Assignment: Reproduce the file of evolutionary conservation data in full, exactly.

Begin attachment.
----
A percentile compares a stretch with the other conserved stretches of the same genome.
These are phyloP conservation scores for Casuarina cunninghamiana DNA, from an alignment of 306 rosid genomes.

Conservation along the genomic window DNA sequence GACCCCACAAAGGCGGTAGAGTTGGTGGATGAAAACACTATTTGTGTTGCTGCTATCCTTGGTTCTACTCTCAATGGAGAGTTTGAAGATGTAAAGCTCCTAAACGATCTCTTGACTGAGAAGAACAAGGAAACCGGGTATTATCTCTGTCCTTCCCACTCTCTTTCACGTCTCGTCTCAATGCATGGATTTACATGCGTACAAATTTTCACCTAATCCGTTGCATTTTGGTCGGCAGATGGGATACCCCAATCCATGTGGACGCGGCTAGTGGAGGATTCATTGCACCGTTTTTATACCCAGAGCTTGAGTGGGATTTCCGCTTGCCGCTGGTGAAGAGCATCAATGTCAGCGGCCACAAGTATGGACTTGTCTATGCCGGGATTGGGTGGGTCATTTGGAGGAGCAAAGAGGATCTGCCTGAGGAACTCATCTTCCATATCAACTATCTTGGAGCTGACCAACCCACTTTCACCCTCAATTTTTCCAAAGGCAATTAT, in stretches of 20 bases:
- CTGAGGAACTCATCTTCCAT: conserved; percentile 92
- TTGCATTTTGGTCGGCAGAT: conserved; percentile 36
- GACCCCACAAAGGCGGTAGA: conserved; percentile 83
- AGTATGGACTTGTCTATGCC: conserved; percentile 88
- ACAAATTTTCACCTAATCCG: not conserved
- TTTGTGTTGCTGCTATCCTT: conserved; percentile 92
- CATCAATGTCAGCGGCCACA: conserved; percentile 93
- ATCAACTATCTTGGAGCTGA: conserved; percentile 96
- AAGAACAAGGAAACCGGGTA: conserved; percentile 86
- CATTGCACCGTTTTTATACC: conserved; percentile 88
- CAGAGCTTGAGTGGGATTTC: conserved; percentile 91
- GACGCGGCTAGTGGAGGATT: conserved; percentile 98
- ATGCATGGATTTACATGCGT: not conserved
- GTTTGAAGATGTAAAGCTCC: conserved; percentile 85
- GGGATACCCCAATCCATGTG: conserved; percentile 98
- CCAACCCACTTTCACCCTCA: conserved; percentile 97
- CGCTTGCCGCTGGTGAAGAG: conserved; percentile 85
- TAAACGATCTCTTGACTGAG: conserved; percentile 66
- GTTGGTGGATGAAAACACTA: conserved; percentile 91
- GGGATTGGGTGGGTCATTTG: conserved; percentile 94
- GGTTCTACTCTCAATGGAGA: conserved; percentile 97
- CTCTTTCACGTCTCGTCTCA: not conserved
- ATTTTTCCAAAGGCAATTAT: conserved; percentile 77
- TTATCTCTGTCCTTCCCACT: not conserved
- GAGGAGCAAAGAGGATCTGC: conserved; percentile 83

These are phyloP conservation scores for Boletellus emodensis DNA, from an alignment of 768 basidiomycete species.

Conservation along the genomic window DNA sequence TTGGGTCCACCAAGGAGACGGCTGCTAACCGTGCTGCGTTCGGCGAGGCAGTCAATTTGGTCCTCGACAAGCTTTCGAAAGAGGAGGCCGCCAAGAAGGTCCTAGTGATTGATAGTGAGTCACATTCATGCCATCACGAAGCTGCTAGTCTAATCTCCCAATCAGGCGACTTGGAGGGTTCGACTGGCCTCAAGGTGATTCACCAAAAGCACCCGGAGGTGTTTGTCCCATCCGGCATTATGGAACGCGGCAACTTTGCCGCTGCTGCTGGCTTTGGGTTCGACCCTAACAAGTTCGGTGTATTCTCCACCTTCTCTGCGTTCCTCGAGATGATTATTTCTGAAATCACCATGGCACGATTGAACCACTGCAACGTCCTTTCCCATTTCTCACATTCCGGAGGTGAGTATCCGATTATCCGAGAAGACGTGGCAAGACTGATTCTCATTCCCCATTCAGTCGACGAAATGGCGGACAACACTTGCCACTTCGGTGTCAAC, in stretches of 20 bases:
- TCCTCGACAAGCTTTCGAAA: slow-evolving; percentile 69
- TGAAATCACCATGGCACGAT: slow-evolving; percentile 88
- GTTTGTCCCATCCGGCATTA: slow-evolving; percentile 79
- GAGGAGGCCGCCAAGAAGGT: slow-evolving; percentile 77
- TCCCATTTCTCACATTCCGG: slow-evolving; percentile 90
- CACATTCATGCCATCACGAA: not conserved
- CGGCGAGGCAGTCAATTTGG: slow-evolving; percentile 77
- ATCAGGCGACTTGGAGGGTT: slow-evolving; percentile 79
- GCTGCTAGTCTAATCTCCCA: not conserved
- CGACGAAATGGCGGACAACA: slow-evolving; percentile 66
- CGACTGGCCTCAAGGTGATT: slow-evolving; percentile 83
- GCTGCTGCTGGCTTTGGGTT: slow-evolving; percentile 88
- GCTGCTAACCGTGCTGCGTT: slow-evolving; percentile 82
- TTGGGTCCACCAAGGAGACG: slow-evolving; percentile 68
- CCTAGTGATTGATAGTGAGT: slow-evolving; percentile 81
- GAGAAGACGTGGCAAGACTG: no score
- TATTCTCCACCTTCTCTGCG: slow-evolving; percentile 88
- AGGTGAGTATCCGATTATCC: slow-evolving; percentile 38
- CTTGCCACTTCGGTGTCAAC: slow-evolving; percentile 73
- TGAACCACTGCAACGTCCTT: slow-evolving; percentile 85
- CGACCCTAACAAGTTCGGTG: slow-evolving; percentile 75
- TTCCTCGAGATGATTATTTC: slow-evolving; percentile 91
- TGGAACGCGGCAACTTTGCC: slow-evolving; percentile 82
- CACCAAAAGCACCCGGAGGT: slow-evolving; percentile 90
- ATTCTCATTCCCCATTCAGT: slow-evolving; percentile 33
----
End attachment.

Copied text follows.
A percentile compares a stretch with the other conserved stretches of the same genome.
These are phyloP conservation scores for Casuarina cunninghamiana DNA, from an alignment of 306 rosid genomes.

Conservation along the genomic window DNA sequence GACCCCACAAAGGCGGTAGAGTTGGTGGATGAAAACACTATTTGTGTTGCTGCTATCCTTGGTTCTACTCTCAATGGAGAGTTTGAAGATGTAAAGCTCCTAAACGATCTCTTGACTGAGAAGAACAAGGAAACCGGGTATTATCTCTGTCCTTCCCACTCTCTTTCACGTCTCGTCTCAATGCATGGATTTACATGCGTACAAATTTTCACCTAATCCGTTGCATTTTGGTCGGCAGATGGGATACCCCAATCCATGTGGACGCGGCTAGTGGAGGATTCATTGCACCGTTTTTATACCCAGAGCTTGAGTGGGATTTCCGCTTGCCGCTGGTGAAGAGCATCAATGTCAGCGGCCACAAGTATGGACTTGTCTATGCCGGGATTGGGTGGGTCATTTGGAGGAGCAAAGAGGATCTGCCTGAGGAACTCATCTTCCATATCAACTATCTTGGAGCTGACCAACCCACTTTCACCCTCAATTTTTCCAAAGGCAATTAT, in stretches of 20 bases:
- CTGAGGAACTCATCTTCCAT: conserved; percentile 92
- TTGCATTTTGGTCGGCAGAT: conserved; percentile 36
- GACCCCACAAAGGCGGTAGA: conserved; percentile 83
- AGTATGGACTTGTCTATGCC: conserved; percentile 88
- ACAAATTTTCACCTAATCCG: not conserved
- TTTGTGTTGCTGCTATCCTT: conserved; percentile 92
- CATCAATGTCAGCGGCCACA: conserved; percentile 93
- ATCAACTATCTTGGAGCTGA: conserved; percentile 96
- AAGAACAAGGAAACCGGGTA: conserved; percentile 86
- CATTGCACCGTTTTTATACC: conserved; percentile 88
- CAGAGCTTGAGTGGGATTTC: conserved; percentile 91
- GACGCGGCTAGTGGAGGATT: conserved; percentile 98
- ATGCATGGATTTACATGCGT: not conserved
- GTTTGAAGATGTAAAGCTCC: conserved; percentile 85
- GGGATACCCCAATCCATGTG: conserved; percentile 98
- CCAACCCACTTTCACCCTCA: conserved; percentile 97
- CGCTTGCCGCTGGTGAAGAG: conserved; percentile 85
- TAAACGATCTCTTGACTGAG: conserved; percentile 66
- GTTGGTGGATGAAAACACTA: conserved; percentile 91
- GGGATTGGGTGGGTCATTTG: conserved; percentile 94
- GGTTCTACTCTCAATGGAGA: conserved; percentile 97
- CTCTTTCACGTCTCGTCTCA: not conserved
- ATTTTTCCAAAGGCAATTAT: conserved; percentile 77
- TTATCTCTGTCCTTCCCACT: not conserved
- GAGGAGCAAAGAGGATCTGC: conserved; percentile 83

These are phyloP conservation scores for Boletellus emodensis DNA, from an alignment of 768 basidiomycete species.

Conservation along the genomic window DNA sequence TTGGGTCCACCAAGGAGACGGCTGCTAACCGTGCTGCGTTCGGCGAGGCAGTCAATTTGGTCCTCGACAAGCTTTCGAAAGAGGAGGCCGCCAAGAAGGTCCTAGTGATTGATAGTGAGTCACATTCATGCCATCACGAAGCTGCTAGTCTAATCTCCCAATCAGGCGACTTGGAGGGTTCGACTGGCCTCAAGGTGATTCACCAAAAGCACCCGGAGGTGTTTGTCCCATCCGGCATTATGGAACGCGGCAACTTTGCCGCTGCTGCTGGCTTTGGGTTCGACCCTAACAAGTTCGGTGTATTCTCCACCTTCTCTGCGTTCCTCGAGATGATTATTTCTGAAATCACCATGGCACGATTGAACCACTGCAACGTCCTTTCCCATTTCTCACATTCCGGAGGTGAGTATCCGATTATCCGAGAAGACGTGGCAAGACTGATTCTCATTCCCCATTCAGTCGACGAAATGGCGGACAACACTTGCCACTTCGGTGTCAAC, in stretches of 20 bases:
- TCCTCGACAAGCTTTCGAAA: slow-evolving; percentile 69
- TGAAATCACCATGGCACGAT: slow-evolving; percentile 88
- GTTTGTCCCATCCGGCATTA: slow-evolving; percentile 79
- GAGGAGGCCGCCAAGAAGGT: slow-evolving; percentile 77
- TCCCATTTCTCACATTCCGG: slow-evolving; percentile 90
- CACATTCATGCCATCACGAA: not conserved
- CGGCGAGGCAGTCAATTTGG: slow-evolving; percentile 77
- ATCAGGCGACTTGGAGGGTT: slow-evolving; percentile 79
- GCTGCTAGTCTAATCTCCCA: not conserved
- CGACGAAATGGCGGACAACA: slow-evolving; percentile 66
- CGACTGGCCTCAAGGTGATT: slow-evolving; percentile 83
- GCTGCTGCTGGCTTTGGGTT: slow-evolving; percentile 88
- GCTGCTAACCGTGCTGCGTT: slow-evolving; percentile 82
- TTGGGTCCACCAAGGAGACG: slow-evolving; percentile 68
- CCTAGTGATTGATAGTGAGT: slow-evolving; percentile 81
- GAGAAGACGTGGCAAGACTG: no score
- TATTCTCCACCTTCTCTGCG: slow-evolving; percentile 88
- AGGTGAGTATCCGATTATCC: slow-evolving; percentile 38
- CTTGCCACTTCGGTGTCAAC: slow-evolving; percentile 73
- TGAACCACTGCAACGTCCTT: slow-evolving; percentile 85
- CGACCCTAACAAGTTCGGTG: slow-evolving; percentile 75
- TTCCTCGAGATGATTATTTC: slow-evolving; percentile 91
- TGGAACGCGGCAACTTTGCC: slow-evolving; percentile 82
- CACCAAAAGCACCCGGAGGT: slow-evolving; percentile 90
- ATTCTCATTCCCCATTCAGT: slow-evolving; percentile 33